Over the past year, Australia has been almost happily separated from the pandemic and coasted. It has achieved a “Covid normal” where people can visit restaurants and night clubs and join the crowd at festivals and theaters.
The country’s strong Covid defenses (border closure and forced quarantine) worked in 99.99% of the time.
When the incident leaked, authorities acted swiftly, aggressively blocking the city and hunting down all infected contacts.
Sydney, Australia’s largest and wealthiest city, was able to avoid regular snap lockdowns backed by a “gold standard” contact tracing system.
But in the last two weeks, Delta variants have managed to break the city’s defenses. In a week, the number of positive cases swelled to over 100.
By Friday, June 25, authorities acknowledged the need to blockade Sydney. By next Monday, the crisis had become national and occurred in four states and territories.
Sydney, Darwin, Perth and Brisbane (all capitals) are currently closed.
More than 20 million Australians, about 80% of the population, live under restrictions. This is the highest number since the national blockade at the start of the pandemic.
At an emergency meeting on Monday, the federal and state governments sought to fill the gap by increasing access to vaccines.
However, many Australians ask why they resumed their lives under restrictions seven months after the world began mass vaccination.
Where Delta saw its weaknesses
Epidemiologists have shown that the Delta mutant is the most infectious and contagious of all strains to date.
If there was a crack in Australia’s defense system, we succeeded in exploiting it.
Borders and quarantine systems have been increasingly challenged since the emergence of the first variants in late 2020.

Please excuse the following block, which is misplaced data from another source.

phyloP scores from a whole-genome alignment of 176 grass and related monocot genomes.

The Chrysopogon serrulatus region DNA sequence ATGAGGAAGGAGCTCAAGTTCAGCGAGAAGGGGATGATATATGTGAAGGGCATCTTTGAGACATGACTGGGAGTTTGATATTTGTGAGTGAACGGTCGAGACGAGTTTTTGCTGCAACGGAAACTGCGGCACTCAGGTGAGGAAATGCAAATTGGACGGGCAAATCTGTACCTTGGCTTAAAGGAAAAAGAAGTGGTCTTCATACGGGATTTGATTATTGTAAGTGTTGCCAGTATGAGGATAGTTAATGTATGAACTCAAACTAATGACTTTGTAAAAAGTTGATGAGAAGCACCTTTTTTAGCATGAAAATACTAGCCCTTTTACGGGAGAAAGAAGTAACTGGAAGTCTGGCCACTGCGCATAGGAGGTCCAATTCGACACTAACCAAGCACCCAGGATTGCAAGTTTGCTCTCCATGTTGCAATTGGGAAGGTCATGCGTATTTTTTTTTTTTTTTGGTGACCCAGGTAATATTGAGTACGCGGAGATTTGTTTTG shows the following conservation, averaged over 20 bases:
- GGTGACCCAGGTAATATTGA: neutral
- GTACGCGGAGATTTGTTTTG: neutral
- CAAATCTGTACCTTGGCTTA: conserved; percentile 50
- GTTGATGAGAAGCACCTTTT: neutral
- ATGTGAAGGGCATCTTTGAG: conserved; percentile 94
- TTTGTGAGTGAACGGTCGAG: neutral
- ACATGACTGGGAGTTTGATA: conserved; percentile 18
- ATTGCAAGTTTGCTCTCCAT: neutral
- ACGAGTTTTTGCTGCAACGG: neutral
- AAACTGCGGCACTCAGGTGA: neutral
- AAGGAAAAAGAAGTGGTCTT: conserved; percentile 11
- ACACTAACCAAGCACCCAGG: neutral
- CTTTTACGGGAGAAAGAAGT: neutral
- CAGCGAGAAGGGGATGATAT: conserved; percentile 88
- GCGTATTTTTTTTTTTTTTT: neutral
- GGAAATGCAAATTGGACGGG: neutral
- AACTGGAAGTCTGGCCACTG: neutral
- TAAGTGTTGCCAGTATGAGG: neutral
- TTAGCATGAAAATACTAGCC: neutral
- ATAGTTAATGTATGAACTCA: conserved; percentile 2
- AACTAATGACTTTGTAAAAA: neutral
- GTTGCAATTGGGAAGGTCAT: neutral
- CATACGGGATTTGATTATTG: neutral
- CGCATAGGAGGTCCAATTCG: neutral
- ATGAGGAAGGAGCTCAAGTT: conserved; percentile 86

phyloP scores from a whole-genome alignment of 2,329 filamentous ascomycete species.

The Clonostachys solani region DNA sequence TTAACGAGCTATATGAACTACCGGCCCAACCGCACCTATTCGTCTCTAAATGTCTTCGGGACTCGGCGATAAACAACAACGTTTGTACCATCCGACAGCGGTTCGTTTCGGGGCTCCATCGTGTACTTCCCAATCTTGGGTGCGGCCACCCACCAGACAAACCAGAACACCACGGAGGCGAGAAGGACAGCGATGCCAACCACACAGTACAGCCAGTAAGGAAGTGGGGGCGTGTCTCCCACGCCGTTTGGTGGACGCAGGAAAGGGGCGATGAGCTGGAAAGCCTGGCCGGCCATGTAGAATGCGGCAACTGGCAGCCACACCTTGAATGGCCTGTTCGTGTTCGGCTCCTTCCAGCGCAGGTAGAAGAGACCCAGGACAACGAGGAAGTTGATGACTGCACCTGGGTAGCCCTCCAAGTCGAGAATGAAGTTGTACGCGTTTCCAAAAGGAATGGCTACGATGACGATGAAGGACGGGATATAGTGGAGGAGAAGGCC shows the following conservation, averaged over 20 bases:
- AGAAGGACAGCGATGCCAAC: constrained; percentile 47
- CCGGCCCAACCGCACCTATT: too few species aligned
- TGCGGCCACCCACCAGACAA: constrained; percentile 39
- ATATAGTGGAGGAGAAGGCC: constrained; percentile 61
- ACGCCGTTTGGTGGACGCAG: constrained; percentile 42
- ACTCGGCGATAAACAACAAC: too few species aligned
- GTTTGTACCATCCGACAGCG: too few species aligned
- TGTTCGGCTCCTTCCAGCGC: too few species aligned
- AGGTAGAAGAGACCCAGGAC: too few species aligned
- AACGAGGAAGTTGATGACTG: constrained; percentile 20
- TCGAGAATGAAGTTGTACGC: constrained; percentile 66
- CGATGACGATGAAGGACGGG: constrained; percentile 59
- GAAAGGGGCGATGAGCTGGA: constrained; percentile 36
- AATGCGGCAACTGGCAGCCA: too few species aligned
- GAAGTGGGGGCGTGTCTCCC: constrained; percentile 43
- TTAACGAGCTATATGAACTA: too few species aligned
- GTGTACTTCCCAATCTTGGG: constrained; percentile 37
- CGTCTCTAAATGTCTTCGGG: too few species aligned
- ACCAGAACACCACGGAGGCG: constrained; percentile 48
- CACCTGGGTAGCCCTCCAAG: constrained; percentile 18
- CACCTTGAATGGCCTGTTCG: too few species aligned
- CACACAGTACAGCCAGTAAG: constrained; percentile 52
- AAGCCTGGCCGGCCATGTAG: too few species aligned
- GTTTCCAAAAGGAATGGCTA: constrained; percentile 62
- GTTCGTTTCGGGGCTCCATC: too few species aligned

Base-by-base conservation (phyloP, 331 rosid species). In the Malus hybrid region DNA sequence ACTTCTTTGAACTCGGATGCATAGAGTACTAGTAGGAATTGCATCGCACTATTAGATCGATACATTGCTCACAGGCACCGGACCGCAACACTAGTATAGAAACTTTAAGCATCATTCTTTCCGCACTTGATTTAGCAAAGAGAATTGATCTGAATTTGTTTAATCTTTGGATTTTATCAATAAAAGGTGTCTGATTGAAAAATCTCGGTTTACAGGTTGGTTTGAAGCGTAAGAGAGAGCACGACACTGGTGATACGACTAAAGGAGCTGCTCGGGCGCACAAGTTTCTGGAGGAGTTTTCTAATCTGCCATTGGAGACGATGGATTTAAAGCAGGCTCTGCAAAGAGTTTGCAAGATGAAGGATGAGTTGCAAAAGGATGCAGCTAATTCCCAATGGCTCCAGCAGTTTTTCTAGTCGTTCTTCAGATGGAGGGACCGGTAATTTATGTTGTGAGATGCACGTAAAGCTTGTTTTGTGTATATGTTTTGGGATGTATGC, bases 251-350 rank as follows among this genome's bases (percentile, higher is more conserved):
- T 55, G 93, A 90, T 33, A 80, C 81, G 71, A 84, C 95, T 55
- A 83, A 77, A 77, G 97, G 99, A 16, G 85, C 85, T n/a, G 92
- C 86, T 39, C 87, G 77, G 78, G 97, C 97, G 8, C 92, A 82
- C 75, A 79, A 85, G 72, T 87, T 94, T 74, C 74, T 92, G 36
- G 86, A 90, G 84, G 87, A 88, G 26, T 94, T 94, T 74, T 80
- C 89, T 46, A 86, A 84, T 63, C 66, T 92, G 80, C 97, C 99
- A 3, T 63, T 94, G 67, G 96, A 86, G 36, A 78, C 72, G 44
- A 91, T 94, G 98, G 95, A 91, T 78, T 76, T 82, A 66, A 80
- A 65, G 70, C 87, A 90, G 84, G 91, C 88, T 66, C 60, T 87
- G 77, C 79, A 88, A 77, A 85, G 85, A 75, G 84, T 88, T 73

Authorities recorded cases of the virus being caught in quarantine, even though travelers were staying in separate rooms.
Experts have expressed concern about the recirculation of air in urban hotels and the lack of fresh air.
About 370,000 people use this system. However, there were 10 violations that led to an outbreak.
The two issues currently in question in Australia came from the people involved in hotel quarantine. One is a Northern Territory miner who caught the virus in a Queensland quarantine. The other, a Queensland woman, surfaced the infection shortly after her stay.
Another weakness is border workers.
Australia is famous for its strict gatekeeping that allows entry-there is a weekly limit on the number of returning citizens, Complete ban from some virus hotspots..
When they get off the plane, the returnees are greeted by intimidating fellow soldiers, police officers and nurses-masked and gloved to escort the arrivals directly to the quarantine.
But the same rigor does not apply to other workers-like drivers transporting arrivals.
The zero patient in Sydney was a limousine driver in his 60s who caught it from a passenger. He was not vaccinated, did not wear a mask, and was not regularly tested. You didn’t have to follow the rules of the time.